On Thursday Eli was feeling sickly. It started out as allergies and turned into a rotten cold. He spent his day in the comfy chair with a blanket, green tea, and eucalyptus being diffused next to him. He ate homemade chicken and noodles, apples, and carrots. He rested even though he was doing school work. He was able to put in a full day. If he was in public school, I would have either sent him to school with a virus that he would have passed on to other kids (not only that but he would not have learned a thing that day, or several days thereafter, because he felt so cruddy), or I would have had to keep him home from school. Homeschooling is superior in that he was able to do his school work and rest.
Today, however, he woke up with a mild fever and a stomach ache. His cold was still bad. We just had to call off school for the day. Sure we can continue to do schoolwork when we are feeling under the weather. But, I am not cruel enough to make someone think when they are running a fever. We had plans to do some catching up today, because I always leave Friday open for that and for interest-led learning. Instead we will just push off our assignments until Monday. Again, homeschooling is superior in that I do not have to follow an administration's schedule for my classroom.
Other than watching the movie earlier in the week, we didn't get to anything else in our WWII studies. We had plans to do a little introductory lesson about German Uboats and density, read about the Blitzkrieg, gas masks, bomb shelters and evacuations, and do an incendiary bomb activity. Those will be pushed off until Monday.
The Victory Garden
Each week at our enrichment class, after reading our chapters, I try to present one WWII activity and one gardening activity. This week the kids in our class mapped the Allied, Axis, and Neutral countries.
Then for gardening we learned about the nutritional value of egg shells in a garden. I have been saving egg shells for quite some time, so I let each of the kids take a turn at chopping them in the Ninja and then we went out and spread the powdered egg shells throughout the garden. We inspected the growth from our planted seeds (there is some growth), and did some watering.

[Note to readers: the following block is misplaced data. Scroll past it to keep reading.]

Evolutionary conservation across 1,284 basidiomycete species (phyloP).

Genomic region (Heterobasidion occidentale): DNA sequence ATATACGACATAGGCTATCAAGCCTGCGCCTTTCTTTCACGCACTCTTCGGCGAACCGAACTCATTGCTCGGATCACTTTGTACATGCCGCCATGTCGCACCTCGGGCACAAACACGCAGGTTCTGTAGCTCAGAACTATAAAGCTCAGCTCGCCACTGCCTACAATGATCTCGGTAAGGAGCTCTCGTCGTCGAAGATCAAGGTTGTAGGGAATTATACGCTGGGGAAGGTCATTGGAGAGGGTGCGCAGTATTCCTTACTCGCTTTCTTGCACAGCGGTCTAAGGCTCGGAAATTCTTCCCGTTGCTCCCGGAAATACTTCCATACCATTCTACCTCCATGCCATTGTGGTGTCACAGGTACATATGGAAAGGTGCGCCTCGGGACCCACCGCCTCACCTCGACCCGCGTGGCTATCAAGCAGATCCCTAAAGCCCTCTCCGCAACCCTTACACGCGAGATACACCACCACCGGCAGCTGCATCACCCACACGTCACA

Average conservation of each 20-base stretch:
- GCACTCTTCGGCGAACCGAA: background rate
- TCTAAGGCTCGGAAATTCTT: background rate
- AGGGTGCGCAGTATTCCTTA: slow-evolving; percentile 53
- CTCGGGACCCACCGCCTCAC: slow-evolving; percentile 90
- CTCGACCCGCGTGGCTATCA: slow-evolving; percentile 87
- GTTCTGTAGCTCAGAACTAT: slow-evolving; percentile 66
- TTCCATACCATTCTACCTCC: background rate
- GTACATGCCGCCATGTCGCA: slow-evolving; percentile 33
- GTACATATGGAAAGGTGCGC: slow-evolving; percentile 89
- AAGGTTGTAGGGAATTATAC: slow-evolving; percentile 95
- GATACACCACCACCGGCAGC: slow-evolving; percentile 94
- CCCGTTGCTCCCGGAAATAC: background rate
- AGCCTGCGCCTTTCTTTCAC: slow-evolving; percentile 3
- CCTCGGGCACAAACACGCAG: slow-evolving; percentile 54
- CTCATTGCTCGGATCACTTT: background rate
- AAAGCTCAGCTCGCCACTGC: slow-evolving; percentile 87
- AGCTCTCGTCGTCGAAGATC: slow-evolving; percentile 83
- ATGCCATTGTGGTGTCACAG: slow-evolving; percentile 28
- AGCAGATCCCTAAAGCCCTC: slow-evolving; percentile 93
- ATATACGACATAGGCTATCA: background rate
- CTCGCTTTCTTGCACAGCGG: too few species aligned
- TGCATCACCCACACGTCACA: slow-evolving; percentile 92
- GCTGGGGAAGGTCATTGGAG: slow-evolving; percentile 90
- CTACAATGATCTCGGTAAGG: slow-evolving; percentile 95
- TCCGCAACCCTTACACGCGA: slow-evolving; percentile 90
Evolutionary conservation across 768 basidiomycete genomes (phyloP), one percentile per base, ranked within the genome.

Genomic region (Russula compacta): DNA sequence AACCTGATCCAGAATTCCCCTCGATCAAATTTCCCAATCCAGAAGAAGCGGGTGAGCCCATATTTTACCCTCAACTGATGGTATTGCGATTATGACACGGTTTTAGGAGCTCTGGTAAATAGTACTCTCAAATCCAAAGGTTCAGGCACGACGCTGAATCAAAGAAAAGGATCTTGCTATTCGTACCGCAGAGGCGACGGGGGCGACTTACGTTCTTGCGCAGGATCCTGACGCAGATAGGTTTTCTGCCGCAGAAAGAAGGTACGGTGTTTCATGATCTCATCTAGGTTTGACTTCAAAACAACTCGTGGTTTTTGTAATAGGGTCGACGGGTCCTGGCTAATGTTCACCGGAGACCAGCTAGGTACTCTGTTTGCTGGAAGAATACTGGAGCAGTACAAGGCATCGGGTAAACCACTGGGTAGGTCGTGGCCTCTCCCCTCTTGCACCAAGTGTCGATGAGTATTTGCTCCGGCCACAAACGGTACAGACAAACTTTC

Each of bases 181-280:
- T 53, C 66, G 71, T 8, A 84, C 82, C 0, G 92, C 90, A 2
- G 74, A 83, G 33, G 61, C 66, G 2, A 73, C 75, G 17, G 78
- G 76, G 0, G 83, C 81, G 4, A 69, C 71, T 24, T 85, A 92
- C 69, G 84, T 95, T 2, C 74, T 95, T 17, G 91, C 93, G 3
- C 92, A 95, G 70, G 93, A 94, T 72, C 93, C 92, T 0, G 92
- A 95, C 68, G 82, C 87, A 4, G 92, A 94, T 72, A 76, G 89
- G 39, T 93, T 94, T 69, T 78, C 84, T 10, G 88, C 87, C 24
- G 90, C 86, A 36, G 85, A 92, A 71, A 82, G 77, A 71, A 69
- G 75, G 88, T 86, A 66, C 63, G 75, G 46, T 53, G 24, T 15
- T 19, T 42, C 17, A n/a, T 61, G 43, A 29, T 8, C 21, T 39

Then we came back inside and made eggshell heads. The kids drew faces on their eggshells, filled them with soil and grass seed, and watered them. This week they are to observe the growth of their eggshell person's "hair" and do some creative writing about their eggshell person. It was suggested that they keep a diary from the perspective of their eggshell person, chart the hair growth, or just write a short story.
Volleyball is at the center of our focus right now as Brynne is now into her season. She has greatly improved since last year. In fact, on Monday she was a beast on the court. She played so solid and even served the winning points. She kind of got a big head after that game and learned a valuable lesson in falling off the pedestal upon which we place ourselves. Last night's game was, let's just say, a humbling experience for her. But we discussed it and, I think, she is ready to get back in there are work hard.
From the Kitchen
While our family was visiting I made the most amazing quiche!! Instead of using a store-bought crust, I made this homemade one (super easy, flaky, and delicious!). To our quiche I added chopped mini portabella mushrooms, mini colored peppers, fresh garlic chives from the garden, and turmeric. We devoured it! It is definitely something I will make again!
The Upcoming Weekend
(It's not looking overly promising that we will get to go to our run and zoo day. Eli is feeling somewhat better this afternoon, but I don't know if he will be well enough for a full day out and about tomorrow. I don't want to go alone to run, and the real purpose of the trip was the free zoo admission after the races. If we can't be there together as a family, then I don't want to go.)
In grammar we completed IEW's Fix-it Grammar, The Nose Tree! (Next week we will move onto the second level using the story of Robin Hood); we learned spelling words that are antonyms; math had us subtracting fractions with unlike denominators and then simplifying, but at a more difficult level; in writing we worked on writing a basic paragraph (We are using JacKris Publishing's Soaring with Spelling and Winning with Writing); we read several more pages in The Miracle Worker and read passages out of McGuffey's Fourth Eclectic Reader; and, we watched CNN Student News every day.
2015-2016 Hours Logged - 120 1/4 hours out of 1,000 required hours (13 hours outside home)
Plus 167 Summer Hours